Refocussing on sex workers in Swaziland - even in generalized epidemics

Reconceptualizing the HIV epidemiology and prevention needs of female sex workers (FSW) in Swaziland.

Baral S, Ketende S, Green JL, Chen PA, Grosso A, Sithole B, Ntshangase C, Yam E, Kerrigan D, Kennedy CE, Adams D. PLoS One. 2014 Dec 22;9(12):e115465. doi: 10.1371/journal.pone.0115465. eCollection 2014

Background: HIV is hyperendemic in Swaziland with a prevalence of over 25% among those between the ages of 15 and 49 years old. The HIV response in Swaziland has traditionally focused on decreasing HIV acquisition and transmission risks in the general population through interventions such as male circumcision, increasing treatment uptake and adherence, and risk-reduction counseling. There is emerging data from Southern Africa that key populations such as female sex workers (FSW) carry a disproportionate burden of HIV even in generalized epidemics such as Swaziland. The burden of HIV and prevention needs among FSW remains unstudied in Swaziland.

Methods: A respondent-driven-sampling survey was completed between August-October, 2011 of 328 FSW in Swaziland. Each participant completed a structured survey instrument and biological HIV and syphilis testing according to Swazi Guidelines.

Results: Unadjusted HIV prevalence was 70.3% (n = 223/317) among a sample of women predominantly from Swaziland (95.2%, n = 300/316) with a mean age of 21 (median 25) which was significantly higher than the general population of women. Approximately one-half of the FSW (53.4%, n = 167/313) had received HIV prevention information related to sex work in the previous year, and about one-in-ten had been part of a previous research project (n = 38/313). Rape was common with nearly 40% (n = 123/314) reporting at least one rape; 17.4% (n = 23/314) reported being raped 6 or more times. Reporting blackmail (34.8%, n = 113/314) and torture (53.2%, n = 173/314) was prevalent.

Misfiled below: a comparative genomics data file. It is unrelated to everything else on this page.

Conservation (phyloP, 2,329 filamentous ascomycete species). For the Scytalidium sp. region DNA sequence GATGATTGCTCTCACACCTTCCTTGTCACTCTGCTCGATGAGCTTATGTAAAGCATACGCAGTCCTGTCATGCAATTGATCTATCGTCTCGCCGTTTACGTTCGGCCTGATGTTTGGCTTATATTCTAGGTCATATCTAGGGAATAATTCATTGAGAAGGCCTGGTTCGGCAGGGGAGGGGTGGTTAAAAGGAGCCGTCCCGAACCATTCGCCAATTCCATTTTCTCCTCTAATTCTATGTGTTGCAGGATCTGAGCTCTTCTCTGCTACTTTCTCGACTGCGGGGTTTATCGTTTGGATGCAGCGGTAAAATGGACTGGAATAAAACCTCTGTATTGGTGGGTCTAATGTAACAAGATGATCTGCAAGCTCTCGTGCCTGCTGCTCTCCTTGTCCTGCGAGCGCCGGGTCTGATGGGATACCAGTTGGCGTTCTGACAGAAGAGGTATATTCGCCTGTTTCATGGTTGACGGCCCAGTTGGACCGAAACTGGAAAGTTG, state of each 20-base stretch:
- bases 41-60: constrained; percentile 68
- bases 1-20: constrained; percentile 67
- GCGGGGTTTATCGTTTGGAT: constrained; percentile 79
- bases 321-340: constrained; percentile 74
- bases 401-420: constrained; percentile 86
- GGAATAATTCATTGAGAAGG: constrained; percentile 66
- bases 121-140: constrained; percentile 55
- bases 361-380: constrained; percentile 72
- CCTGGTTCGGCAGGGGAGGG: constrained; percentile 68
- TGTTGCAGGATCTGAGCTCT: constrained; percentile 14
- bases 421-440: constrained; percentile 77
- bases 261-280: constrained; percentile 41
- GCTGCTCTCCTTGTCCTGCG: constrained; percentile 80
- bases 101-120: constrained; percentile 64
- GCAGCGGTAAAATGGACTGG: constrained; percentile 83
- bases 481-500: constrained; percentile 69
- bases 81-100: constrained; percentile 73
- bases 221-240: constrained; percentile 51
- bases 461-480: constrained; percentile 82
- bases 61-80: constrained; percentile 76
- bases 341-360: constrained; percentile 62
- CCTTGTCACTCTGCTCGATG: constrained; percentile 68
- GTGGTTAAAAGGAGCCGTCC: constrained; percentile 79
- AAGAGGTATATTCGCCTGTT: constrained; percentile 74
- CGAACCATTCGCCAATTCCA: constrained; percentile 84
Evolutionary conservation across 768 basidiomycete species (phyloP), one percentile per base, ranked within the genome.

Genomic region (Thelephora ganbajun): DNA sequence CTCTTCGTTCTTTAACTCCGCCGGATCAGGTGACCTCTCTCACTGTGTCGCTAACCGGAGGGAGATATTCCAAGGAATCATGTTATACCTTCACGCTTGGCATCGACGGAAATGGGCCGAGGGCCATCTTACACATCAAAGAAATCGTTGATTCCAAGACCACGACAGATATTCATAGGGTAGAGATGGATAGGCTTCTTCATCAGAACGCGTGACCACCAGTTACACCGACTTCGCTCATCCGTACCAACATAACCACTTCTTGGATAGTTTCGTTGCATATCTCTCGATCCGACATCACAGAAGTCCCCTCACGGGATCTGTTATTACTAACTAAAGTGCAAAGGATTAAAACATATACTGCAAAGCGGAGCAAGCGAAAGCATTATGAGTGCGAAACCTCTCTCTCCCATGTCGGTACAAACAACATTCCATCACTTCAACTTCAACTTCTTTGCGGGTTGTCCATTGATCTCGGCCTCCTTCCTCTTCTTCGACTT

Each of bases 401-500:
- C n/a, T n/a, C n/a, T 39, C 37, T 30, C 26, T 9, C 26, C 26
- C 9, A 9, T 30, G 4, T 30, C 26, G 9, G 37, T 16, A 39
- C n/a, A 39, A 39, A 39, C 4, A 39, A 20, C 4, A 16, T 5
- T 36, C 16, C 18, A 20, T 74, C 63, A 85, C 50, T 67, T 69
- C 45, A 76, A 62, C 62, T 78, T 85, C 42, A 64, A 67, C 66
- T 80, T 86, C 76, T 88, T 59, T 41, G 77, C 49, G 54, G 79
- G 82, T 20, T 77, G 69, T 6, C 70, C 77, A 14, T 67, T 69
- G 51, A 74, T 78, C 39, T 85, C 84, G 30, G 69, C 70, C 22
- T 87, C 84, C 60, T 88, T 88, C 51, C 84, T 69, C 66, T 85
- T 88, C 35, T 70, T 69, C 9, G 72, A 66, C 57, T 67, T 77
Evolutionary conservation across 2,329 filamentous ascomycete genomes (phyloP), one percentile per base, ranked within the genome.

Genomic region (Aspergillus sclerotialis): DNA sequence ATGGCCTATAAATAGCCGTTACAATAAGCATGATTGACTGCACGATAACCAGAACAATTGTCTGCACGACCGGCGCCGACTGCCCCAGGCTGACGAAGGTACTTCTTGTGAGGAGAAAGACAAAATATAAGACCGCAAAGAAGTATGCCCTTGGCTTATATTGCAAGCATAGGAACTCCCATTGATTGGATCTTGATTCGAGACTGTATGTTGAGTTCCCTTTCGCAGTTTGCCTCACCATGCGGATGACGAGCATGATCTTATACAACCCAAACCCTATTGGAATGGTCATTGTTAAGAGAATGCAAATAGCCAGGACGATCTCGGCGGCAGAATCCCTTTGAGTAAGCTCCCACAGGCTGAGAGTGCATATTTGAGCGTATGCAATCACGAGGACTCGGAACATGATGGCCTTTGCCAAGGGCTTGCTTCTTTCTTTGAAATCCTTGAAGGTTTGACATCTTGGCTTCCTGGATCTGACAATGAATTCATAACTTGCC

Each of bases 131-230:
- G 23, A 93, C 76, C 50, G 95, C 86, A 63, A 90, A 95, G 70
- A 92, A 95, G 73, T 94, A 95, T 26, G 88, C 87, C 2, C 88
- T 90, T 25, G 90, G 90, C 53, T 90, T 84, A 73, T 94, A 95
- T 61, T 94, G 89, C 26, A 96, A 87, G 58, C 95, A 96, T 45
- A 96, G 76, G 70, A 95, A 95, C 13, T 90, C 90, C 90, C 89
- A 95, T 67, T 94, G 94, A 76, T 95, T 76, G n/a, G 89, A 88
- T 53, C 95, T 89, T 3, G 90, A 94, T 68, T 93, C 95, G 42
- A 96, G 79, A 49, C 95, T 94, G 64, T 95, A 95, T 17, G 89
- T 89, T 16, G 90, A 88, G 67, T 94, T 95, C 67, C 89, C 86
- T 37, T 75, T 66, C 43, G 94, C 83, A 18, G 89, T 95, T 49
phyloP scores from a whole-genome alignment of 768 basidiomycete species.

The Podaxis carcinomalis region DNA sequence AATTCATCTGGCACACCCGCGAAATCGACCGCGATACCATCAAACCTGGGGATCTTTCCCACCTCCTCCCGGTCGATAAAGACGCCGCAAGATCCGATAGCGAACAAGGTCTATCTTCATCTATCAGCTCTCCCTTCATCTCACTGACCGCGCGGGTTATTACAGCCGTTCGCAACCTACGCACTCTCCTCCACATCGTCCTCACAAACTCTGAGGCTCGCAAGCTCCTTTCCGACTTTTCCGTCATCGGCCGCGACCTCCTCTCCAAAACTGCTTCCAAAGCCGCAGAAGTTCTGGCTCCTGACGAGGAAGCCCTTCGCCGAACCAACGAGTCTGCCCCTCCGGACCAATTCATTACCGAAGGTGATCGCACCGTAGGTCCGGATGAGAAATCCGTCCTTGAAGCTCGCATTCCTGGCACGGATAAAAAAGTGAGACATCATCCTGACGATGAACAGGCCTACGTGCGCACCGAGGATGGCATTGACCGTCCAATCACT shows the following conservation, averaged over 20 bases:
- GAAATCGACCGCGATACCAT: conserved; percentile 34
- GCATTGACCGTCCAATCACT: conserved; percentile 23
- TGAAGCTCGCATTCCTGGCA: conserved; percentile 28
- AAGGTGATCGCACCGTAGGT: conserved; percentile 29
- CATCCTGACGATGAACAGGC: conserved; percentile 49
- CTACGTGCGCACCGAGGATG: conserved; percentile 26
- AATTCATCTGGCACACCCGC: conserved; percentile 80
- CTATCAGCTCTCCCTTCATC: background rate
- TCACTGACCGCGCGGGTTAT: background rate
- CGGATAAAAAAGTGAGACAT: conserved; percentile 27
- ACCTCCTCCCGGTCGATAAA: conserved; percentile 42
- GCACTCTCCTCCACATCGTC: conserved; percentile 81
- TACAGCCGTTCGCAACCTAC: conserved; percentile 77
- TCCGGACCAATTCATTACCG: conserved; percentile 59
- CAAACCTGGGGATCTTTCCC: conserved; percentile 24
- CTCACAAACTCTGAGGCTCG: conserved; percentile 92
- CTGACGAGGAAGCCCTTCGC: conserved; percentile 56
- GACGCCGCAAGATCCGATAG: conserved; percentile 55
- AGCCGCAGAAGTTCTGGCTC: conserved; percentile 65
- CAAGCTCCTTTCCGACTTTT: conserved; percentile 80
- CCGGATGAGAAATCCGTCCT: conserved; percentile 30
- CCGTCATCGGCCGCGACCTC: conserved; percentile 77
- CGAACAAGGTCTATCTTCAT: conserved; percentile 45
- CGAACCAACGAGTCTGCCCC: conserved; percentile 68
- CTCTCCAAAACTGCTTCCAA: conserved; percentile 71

Conclusions: While Swaziland has a highly generalized HIV epidemic, reconceptualizing the needs of key populations such as FSW suggests that these women represent a distinct population with specific vulnerabilities and a high burden of HIV compared to other women. These women are understudied and underserved resulting in a limited characterization of their HIV prevention, treatment, and care needs and only sparse specific and competent programming. FSW are an important population for further investigation and rapid scale-up of combination HIV prevention including biomedical, behavioral, and structural interventions.

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Editor’s notes: In countries with high prevalence generalised epidemics, research and resources often focus on the general population, and the role of key populations is often ignored. This study, from Swaziland, illustrates how the sex worker population in Swaziland suffer from a concentrated epidemic within a generalized one. The study highlights the need for focused services to address the very high HIV prevalence, some 70%, in this population. The study further highlights the lack of services, education and support reaching sex workers in this setting. Given large sexual networks, high prevalence of HIV and limited condom use, this vulnerable population is likely to be contributing substantially to the widespread epidemic in Swaziland. In this and similar settings, HIV treatment and prevention services specifically for sex workers are necessary and should be a central plank of service delivery programming, and policy making. 

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